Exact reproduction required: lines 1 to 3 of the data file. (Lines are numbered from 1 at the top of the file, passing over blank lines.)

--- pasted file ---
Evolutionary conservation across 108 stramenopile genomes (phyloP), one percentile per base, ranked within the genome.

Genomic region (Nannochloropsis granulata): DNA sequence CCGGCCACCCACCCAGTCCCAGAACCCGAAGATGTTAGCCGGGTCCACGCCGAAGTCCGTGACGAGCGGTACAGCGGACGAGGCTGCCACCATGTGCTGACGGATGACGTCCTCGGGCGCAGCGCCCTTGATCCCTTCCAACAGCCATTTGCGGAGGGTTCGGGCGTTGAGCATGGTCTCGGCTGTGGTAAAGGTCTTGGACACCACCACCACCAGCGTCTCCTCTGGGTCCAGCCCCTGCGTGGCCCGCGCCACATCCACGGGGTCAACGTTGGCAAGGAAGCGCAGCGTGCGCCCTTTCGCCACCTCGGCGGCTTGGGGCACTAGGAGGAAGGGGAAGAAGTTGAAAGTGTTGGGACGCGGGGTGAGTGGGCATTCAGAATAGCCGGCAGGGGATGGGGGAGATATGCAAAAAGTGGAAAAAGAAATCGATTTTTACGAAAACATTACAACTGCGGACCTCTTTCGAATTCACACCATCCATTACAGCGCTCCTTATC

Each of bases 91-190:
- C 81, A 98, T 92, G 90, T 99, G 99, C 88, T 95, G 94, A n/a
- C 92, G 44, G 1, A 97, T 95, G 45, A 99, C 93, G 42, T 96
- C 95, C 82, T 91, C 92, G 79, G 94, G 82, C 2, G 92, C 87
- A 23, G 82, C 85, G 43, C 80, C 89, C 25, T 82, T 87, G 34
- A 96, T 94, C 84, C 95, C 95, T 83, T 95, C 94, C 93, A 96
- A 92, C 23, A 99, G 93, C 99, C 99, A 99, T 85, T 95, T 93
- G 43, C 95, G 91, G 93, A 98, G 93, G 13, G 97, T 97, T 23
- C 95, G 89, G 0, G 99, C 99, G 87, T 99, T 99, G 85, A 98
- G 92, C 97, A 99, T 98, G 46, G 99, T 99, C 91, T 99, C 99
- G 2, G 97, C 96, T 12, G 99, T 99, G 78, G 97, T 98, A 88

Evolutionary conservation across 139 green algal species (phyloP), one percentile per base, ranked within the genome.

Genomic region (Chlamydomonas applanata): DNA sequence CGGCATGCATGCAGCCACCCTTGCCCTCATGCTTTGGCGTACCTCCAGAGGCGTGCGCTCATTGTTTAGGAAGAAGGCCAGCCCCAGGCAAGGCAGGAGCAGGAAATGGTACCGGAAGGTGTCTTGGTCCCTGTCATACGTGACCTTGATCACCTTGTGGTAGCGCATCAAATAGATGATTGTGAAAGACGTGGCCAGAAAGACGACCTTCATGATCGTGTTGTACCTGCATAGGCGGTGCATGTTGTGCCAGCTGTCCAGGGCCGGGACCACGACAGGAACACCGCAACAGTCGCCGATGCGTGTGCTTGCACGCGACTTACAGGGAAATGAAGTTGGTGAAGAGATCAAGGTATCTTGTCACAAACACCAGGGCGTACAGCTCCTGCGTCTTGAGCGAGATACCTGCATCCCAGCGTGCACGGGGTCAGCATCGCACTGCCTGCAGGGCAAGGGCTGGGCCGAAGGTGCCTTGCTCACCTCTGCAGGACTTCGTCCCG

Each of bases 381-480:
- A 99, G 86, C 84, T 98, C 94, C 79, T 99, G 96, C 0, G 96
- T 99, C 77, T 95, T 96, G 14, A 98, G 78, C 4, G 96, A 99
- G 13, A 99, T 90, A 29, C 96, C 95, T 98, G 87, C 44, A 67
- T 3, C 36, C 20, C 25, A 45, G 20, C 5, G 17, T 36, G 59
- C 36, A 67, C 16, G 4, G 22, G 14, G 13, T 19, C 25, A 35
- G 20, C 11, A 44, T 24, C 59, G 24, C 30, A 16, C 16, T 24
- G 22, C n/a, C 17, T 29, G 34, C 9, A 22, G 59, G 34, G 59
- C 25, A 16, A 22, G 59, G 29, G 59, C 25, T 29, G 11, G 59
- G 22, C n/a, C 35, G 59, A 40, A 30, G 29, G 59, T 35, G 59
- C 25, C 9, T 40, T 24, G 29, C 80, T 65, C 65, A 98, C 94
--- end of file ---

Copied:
Evolutionary conservation across 108 stramenopile genomes (phyloP), one percentile per base, ranked within the genome.

Genomic region (Nannochloropsis granulata): DNA sequence CCGGCCACCCACCCAGTCCCAGAACCCGAAGATGTTAGCCGGGTCCACGCCGAAGTCCGTGACGAGCGGTACAGCGGACGAGGCTGCCACCATGTGCTGACGGATGACGTCCTCGGGCGCAGCGCCCTTGATCCCTTCCAACAGCCATTTGCGGAGGGTTCGGGCGTTGAGCATGGTCTCGGCTGTGGTAAAGGTCTTGGACACCACCACCACCAGCGTCTCCTCTGGGTCCAGCCCCTGCGTGGCCCGCGCCACATCCACGGGGTCAACGTTGGCAAGGAAGCGCAGCGTGCGCCCTTTCGCCACCTCGGCGGCTTGGGGCACTAGGAGGAAGGGGAAGAAGTTGAAAGTGTTGGGACGCGGGGTGAGTGGGCATTCAGAATAGCCGGCAGGGGATGGGGGAGATATGCAAAAAGTGGAAAAAGAAATCGATTTTTACGAAAACATTACAACTGCGGACCTCTTTCGAATTCACACCATCCATTACAGCGCTCCTTATC

Each of bases 91-190: